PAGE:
Tag Archives: bay scallops

Uncovering the secret lives of bay scallops – Fisherman Todd Corayer

7fcf337007d41645afe93877921f1d52Saturday last opened another sagging season steeped in stories of great harvests, piles of bushels of glistening shells and an aging promise of a paycheck by noon. While the fleet worked hard October bottom offshore, baymen rowed dories and sailed skiffs to drag dredges with rusty iron teeth meant for scanning sandy bottom teeming with shellfish that swim. The season was a savior for working men and women who relied on some endless bounty but history shows natural cycles, habitat degradation and the heavy hand of man all pressed on a tiny mollusk, the bay scallop.,, All those big houses trimmed in “Hey, Look At Me Outside White”, the ones with fine lawns of thick manicured grass sloping right to the bay, thoroughly soaked with nitrogen-based fertilizer to support canvas cocktail party shoes and beliefs that turfing Nature’s intentions for habitat and sustenance is the best decision, well they are polluting our waters and contributing to the demise of bay scallops. Todd Corayer is a lifelong fisherman who lives not far from the Saugatucket River with his wife, who supports his fishing mainly to get him out of the house and a young son who regularly catches more fish than him. Read the story here 08:36

Opening day: Island baymen continue an Island tradition

111016_scallops_2Monday, was opening day to take bay scallops in New York State waters, an annual and important ritual for the handful of Shelter Island baymen. Long after the once-ubiquitous Peconic Bay scallop stopped showing up, Shelter Island’s fishermen have saved the date. Baymen board boats before dawn, proceed to a carefully considered spot and throw a dredge, a metal frame with a net attached, overboard as the sun rises, hopeful they will haul it up full of bivalves. The limit for a commercial scalloper is 10 bushels, and on opening day last year it was easily reached. On Monday, however most baymen came back with two or three bushels to show for five or more hours of fighting wind, rough water and heavy dredges. Sunday night before the big day, a line of boats docked at the end of Congdon Road were loaded with dredges, neatly stowed and ready for deployment. By 6 the next morning, a few were already gone, while the operators of the others were exchanging top- secret information in the time-honored method impervious to Russian hackers. Read the story here 10:43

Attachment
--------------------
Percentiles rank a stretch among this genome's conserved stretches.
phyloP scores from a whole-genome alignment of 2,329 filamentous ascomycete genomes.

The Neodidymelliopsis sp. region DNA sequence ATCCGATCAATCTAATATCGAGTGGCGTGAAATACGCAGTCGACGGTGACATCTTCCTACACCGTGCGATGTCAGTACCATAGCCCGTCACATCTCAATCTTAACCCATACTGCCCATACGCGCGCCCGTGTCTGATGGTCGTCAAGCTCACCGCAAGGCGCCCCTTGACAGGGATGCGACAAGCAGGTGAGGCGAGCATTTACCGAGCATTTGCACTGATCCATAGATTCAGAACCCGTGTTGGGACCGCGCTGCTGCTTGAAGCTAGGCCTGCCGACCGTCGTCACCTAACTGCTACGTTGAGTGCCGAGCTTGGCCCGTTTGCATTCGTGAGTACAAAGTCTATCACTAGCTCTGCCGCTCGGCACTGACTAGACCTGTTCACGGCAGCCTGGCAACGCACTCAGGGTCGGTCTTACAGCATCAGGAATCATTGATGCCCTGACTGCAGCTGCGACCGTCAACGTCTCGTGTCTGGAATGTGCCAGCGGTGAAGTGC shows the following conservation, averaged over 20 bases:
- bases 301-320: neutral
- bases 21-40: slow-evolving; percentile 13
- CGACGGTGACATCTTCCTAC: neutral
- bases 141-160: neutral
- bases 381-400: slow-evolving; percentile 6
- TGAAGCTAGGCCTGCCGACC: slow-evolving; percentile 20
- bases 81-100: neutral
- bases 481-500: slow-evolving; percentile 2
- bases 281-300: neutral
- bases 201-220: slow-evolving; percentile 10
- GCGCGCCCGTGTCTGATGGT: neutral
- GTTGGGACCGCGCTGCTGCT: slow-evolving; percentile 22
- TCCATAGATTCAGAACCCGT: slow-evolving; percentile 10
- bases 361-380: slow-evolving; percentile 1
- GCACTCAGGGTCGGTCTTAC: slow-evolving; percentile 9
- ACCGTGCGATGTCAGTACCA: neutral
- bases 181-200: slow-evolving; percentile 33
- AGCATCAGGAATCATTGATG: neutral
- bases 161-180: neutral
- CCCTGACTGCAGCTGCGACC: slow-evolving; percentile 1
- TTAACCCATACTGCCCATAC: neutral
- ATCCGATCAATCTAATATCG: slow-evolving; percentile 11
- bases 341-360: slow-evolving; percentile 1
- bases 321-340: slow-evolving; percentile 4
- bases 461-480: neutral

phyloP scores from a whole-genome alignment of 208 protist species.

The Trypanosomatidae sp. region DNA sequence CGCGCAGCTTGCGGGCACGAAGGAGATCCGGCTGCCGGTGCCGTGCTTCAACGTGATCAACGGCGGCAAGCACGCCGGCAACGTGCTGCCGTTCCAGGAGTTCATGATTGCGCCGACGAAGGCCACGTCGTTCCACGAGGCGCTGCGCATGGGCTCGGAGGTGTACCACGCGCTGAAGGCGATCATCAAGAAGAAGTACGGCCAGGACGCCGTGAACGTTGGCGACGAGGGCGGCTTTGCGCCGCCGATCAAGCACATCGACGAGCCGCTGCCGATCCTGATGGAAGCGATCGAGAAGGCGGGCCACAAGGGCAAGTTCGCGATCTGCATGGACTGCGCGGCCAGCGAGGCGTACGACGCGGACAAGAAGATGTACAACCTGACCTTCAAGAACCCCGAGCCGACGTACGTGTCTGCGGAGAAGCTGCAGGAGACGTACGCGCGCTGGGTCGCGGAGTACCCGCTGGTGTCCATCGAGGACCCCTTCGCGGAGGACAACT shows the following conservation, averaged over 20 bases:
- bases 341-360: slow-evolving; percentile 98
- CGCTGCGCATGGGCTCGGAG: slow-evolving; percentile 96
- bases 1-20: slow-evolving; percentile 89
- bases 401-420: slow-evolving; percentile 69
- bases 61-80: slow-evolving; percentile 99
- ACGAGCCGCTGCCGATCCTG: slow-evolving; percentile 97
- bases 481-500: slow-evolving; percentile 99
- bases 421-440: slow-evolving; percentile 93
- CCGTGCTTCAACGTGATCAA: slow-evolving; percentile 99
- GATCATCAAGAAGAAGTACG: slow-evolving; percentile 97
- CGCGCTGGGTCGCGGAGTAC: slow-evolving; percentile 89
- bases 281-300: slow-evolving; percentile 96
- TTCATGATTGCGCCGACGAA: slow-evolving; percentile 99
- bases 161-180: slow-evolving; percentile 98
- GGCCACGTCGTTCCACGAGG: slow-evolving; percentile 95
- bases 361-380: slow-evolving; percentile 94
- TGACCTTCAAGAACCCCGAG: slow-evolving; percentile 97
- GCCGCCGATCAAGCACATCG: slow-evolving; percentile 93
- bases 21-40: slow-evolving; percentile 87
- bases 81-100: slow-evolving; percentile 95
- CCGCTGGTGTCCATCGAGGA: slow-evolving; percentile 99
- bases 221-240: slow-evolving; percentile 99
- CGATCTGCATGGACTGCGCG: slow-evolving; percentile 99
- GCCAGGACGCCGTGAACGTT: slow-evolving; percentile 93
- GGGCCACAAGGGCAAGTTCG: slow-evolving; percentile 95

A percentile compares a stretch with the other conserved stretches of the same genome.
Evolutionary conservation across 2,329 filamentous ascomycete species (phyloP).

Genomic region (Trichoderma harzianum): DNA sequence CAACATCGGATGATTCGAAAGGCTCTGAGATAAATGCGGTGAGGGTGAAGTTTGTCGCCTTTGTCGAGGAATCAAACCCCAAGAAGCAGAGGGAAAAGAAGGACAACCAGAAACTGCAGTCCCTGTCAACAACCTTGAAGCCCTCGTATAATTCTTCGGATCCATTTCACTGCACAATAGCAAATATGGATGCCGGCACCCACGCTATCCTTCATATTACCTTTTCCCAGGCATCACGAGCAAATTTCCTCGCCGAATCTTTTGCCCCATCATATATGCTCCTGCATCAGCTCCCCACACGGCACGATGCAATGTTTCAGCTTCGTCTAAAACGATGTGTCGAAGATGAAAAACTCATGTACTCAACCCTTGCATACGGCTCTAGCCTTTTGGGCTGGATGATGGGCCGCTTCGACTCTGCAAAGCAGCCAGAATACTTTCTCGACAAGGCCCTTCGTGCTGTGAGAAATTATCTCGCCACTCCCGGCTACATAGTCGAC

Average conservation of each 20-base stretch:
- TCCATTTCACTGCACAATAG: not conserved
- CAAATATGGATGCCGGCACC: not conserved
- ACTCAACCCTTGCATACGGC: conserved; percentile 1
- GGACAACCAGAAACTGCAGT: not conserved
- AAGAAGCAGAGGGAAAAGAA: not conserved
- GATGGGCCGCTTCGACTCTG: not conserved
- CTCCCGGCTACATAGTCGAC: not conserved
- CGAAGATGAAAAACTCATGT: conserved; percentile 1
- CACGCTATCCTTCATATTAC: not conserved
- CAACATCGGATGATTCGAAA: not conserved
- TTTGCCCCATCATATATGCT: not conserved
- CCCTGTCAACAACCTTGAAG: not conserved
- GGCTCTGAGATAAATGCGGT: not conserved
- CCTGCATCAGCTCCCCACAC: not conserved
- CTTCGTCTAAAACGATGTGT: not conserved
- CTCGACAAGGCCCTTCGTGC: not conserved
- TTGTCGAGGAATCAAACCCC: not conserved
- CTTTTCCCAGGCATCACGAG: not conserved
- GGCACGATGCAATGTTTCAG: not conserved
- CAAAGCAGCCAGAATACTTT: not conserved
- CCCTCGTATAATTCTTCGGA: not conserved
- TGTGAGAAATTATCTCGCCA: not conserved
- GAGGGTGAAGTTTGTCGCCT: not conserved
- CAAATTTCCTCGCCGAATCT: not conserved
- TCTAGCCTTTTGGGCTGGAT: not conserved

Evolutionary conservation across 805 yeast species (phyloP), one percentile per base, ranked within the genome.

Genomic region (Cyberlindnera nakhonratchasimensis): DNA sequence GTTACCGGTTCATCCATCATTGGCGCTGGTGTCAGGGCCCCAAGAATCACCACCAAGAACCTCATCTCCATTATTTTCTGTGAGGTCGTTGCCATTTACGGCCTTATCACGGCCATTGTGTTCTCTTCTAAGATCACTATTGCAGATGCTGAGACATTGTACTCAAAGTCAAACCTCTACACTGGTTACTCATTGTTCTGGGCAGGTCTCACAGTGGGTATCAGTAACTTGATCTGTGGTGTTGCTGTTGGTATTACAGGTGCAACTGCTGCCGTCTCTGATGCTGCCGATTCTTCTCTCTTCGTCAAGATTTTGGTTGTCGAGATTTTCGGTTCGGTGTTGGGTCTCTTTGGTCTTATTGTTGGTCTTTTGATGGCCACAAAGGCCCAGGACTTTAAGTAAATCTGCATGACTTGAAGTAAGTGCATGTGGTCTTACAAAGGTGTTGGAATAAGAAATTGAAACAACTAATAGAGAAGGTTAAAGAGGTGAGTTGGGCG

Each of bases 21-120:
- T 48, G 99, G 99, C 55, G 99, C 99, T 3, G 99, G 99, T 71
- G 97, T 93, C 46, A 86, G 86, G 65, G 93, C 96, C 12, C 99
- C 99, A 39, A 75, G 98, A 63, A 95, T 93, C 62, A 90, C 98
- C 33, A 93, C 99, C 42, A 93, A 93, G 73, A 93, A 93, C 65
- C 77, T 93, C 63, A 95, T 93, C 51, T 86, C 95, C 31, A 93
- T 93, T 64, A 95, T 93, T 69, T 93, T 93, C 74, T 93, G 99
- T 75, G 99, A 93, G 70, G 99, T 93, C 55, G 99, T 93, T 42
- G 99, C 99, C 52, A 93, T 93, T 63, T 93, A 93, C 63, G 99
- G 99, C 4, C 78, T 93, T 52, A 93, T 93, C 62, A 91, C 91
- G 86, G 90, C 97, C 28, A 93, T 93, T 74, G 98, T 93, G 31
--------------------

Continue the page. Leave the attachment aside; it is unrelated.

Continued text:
Peconic Bay scallop season off to a slow on Long Island

7fcf337007d41645afe93877921f1d52Long Island fishermen are saying that it’s a challenging year for Peconic Bay scallops, with the first day’s harvest “less than half” of what it was last year, said manager Keith Reda at Braun Seafood Co. in Cutchogue. The season begins on the first Monday of November and runs through the end of March. By late afternoon Monday, Reda hadn’t seen a Peconic Bay scallop yet. “They’re still out there, looking,” he said of the shop’s fisherman suppliers. The Seafood Shop in Wainscott was preparing on Monday to sell its first three bushels, the harvest from the first of the shop’s five fishing boats that left docks around sunrise. The Seafood Shop will sell bay scallops for about $29 a pound if the supply is slim and $25 if it’s plentiful — or as demand falls after the New Year and the water gets especially cold. Read the rest here 14:44

Oak Bluffs Selectmen Try to Cool Heat Over Scallop Closure in Sengie

ml_scalloping_sengekontacket_moreOak Bluffs selectmen this week tried to broker a compromise solution in a heated dispute among town shellfishermen over the closing of Sengekontacket Pond to bay scalloping. Shellfish constable David Grunden opted to close the pond to scalloping this year because of a large number of seed scallops and small number of adult scallops. The decision was unanimously backed by the town shellfish committee. Read the rest here 13:03

Vineyard bay scallops provide hard work, good pay, high value

Aquipecten irradians, the scientific name for the bay scallop, is a species in low supply but high demand on dinner tables across the Island and country. Utilizing a lot of science, a healthy dose of ingenuity, and some help from Mother Nature, fishermen and town shellfish departments, supported by a considerable investment of more than $700,000 in taxpayer dollars this year alone, help sustain a bay scallop fishery on Martha’s Vineyard that is worth more than $1 million annually, sometimes much more. Read more here 17:41